Feed-in tariffs and certificates in particular have driven investment in advanced countries, leading, for example, to an 11 per cent increase in renewables investment for each additional unit of feed-in tariff, in USD/KWh. Auctions and tenders have supported renewables investment in emerging markets (OECD analysis shows that, historically, increasing the capacity of a tender by 1 MW leads to a 0.1 per cent increase in renewables investment flows).
Explicit carbon prices (using carbon taxes or emissions trading schemes) have driven investment in renewables in the European Union and in emerging economies, and across OECD and G20 countries in solar energy. But at the same time, pressure from fossil-fuel subsidies in the electricity sector has also deterred renewables investment in emerging economies.
Incompatible incentives are worrying on a number of fronts, not only for investment in deployed renewables but also innovation in earlier-stage renewables technologies. An example: feed-in tariffs stimulate renewable-energy patents, yet policy across OECD countries and emerging economies has been shifting away from FiTs toward public tenders, to adjust to changing market conditions, control the deployment of large-scale renewables, and reduce costs for consumers.
Also, government spending in research, development and demonstration (RD&D) for low-carbon technologies is at historic lows. This has negative implications for innovation; OECD research shows that public RD&D expenditures have thus far played an important role in stimulating patenting in renewables technologies.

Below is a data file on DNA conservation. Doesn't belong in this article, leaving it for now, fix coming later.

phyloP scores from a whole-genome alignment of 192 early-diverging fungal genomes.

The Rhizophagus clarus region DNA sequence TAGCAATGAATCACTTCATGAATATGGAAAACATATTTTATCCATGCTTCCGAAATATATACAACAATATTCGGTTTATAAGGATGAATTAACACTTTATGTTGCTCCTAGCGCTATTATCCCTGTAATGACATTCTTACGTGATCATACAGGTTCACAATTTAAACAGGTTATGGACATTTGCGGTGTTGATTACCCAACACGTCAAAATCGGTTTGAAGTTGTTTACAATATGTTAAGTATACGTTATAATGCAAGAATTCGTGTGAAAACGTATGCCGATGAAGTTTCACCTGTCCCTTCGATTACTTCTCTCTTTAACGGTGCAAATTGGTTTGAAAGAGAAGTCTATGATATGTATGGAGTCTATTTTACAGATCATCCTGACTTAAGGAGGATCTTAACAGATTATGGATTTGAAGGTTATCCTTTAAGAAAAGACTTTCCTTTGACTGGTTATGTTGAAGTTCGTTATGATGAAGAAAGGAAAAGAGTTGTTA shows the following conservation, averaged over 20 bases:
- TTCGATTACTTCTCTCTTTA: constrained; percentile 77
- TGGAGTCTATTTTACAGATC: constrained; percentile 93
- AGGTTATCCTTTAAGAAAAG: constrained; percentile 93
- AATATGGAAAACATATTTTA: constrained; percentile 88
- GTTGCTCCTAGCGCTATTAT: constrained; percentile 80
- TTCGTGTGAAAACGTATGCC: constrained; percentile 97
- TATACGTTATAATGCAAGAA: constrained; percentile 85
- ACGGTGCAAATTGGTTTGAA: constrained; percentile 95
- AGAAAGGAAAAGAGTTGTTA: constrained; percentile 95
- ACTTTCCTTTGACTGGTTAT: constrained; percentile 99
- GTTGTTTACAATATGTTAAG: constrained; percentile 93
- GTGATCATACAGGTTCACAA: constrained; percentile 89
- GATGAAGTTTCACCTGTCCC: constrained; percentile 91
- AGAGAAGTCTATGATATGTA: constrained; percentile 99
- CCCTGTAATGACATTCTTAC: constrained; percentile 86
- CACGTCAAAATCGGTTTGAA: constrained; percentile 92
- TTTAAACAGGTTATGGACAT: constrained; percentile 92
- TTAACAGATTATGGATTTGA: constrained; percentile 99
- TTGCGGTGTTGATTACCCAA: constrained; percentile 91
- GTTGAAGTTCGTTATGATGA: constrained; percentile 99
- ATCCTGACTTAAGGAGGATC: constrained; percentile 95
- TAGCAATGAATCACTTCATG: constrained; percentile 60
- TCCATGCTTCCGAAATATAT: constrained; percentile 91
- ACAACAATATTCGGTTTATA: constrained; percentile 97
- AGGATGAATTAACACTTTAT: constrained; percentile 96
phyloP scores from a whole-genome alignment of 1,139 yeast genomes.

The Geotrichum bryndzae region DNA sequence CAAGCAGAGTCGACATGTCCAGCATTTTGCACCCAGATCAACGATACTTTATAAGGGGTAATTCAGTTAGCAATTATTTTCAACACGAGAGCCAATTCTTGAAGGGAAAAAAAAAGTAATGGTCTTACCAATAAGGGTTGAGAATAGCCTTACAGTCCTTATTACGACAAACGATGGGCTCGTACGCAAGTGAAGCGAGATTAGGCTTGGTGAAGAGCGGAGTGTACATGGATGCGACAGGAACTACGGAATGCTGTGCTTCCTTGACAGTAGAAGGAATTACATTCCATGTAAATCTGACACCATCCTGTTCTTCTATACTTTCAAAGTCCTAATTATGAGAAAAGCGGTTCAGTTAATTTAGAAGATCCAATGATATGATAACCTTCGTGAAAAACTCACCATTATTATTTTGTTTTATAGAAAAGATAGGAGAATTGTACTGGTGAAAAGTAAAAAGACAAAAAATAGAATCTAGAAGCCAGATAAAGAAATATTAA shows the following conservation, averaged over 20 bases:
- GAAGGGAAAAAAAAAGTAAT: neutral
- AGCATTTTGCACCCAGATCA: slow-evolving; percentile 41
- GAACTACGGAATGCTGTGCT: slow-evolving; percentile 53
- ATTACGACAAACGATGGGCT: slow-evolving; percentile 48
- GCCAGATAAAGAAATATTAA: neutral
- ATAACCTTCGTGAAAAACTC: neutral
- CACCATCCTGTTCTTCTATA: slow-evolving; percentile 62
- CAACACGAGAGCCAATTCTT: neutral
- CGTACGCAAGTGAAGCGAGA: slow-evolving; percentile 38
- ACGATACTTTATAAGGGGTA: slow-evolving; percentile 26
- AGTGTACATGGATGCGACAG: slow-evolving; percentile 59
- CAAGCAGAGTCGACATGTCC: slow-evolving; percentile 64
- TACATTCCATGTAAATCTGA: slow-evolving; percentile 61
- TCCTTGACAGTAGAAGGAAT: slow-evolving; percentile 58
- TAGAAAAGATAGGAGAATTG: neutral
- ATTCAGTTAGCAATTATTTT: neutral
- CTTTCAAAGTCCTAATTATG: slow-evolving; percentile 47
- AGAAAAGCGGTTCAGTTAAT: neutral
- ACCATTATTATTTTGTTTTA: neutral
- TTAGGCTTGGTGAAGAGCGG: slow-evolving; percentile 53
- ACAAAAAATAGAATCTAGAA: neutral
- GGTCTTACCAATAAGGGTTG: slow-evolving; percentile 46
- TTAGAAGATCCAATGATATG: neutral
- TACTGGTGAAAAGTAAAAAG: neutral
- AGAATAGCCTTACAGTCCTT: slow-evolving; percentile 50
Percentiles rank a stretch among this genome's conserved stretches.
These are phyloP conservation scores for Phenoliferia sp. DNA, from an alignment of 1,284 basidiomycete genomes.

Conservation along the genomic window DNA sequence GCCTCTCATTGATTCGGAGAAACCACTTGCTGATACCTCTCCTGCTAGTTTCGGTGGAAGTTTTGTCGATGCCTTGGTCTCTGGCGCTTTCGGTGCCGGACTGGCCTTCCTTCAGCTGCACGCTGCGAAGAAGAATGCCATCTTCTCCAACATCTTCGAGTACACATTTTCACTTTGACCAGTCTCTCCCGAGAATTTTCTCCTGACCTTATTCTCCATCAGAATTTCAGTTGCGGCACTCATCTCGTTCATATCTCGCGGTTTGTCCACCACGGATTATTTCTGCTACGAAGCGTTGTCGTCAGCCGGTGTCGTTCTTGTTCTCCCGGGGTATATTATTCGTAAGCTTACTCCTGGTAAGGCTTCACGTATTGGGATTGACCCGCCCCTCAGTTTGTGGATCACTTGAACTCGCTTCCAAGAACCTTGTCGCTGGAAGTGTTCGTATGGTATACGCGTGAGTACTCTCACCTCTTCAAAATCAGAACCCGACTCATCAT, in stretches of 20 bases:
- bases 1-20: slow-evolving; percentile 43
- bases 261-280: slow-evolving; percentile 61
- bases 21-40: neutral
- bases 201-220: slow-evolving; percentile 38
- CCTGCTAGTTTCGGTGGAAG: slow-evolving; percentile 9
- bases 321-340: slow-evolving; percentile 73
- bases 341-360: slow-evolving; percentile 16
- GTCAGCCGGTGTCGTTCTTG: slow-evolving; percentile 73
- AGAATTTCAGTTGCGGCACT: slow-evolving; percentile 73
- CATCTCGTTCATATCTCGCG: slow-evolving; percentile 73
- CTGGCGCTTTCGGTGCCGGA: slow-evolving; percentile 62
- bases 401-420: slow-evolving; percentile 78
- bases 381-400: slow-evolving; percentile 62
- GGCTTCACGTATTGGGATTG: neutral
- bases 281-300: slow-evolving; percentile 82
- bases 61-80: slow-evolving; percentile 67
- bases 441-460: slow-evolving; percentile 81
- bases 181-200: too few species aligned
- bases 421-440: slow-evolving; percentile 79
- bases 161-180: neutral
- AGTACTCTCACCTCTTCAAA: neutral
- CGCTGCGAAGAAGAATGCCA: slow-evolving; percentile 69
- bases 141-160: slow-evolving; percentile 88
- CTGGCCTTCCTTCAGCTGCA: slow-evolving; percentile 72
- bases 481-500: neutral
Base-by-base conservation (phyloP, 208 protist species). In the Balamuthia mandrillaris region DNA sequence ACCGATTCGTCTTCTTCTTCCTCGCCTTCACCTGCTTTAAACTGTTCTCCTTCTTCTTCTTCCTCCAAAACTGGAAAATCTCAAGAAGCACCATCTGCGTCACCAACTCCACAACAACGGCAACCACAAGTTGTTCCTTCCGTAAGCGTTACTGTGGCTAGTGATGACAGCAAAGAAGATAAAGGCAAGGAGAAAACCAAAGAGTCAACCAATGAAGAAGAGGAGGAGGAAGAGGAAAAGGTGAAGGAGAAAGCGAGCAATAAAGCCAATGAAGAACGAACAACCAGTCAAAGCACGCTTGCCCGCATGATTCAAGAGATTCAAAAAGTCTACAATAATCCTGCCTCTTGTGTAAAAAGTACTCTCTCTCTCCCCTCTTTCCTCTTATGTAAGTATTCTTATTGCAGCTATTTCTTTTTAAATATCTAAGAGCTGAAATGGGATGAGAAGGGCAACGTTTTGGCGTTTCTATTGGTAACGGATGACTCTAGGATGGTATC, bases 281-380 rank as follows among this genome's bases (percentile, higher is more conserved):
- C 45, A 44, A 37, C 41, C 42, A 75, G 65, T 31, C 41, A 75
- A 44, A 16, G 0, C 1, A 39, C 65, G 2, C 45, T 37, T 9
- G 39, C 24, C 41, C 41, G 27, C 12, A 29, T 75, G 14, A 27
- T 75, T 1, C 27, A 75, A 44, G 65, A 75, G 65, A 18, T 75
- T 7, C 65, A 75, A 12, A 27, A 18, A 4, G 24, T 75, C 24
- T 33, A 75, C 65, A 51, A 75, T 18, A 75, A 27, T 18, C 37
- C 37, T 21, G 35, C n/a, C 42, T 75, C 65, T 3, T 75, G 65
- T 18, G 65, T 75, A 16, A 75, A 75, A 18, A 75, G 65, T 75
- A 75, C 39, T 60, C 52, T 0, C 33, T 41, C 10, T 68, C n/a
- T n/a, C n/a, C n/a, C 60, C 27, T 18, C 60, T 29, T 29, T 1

In addition to aligning our incentives, we need to take advantage of the fact that some climate mitigation policies enhance the positive effects of other policies when they are combined. For example, setting carbon prices while providing public RD&D spending in renewables technologies has worked well for mobilising renewables investment in emerging markets. In OECD countries, Denmark has become a leader in renewables technologies, including by providing integrated, sector-wide policy support to RD&D and deployment of renewables.
Next, we have to make the investment environment in renewable energy – especially solar and wind energy – far more attractive, and also make it easier to do business, with improvements in the following areas: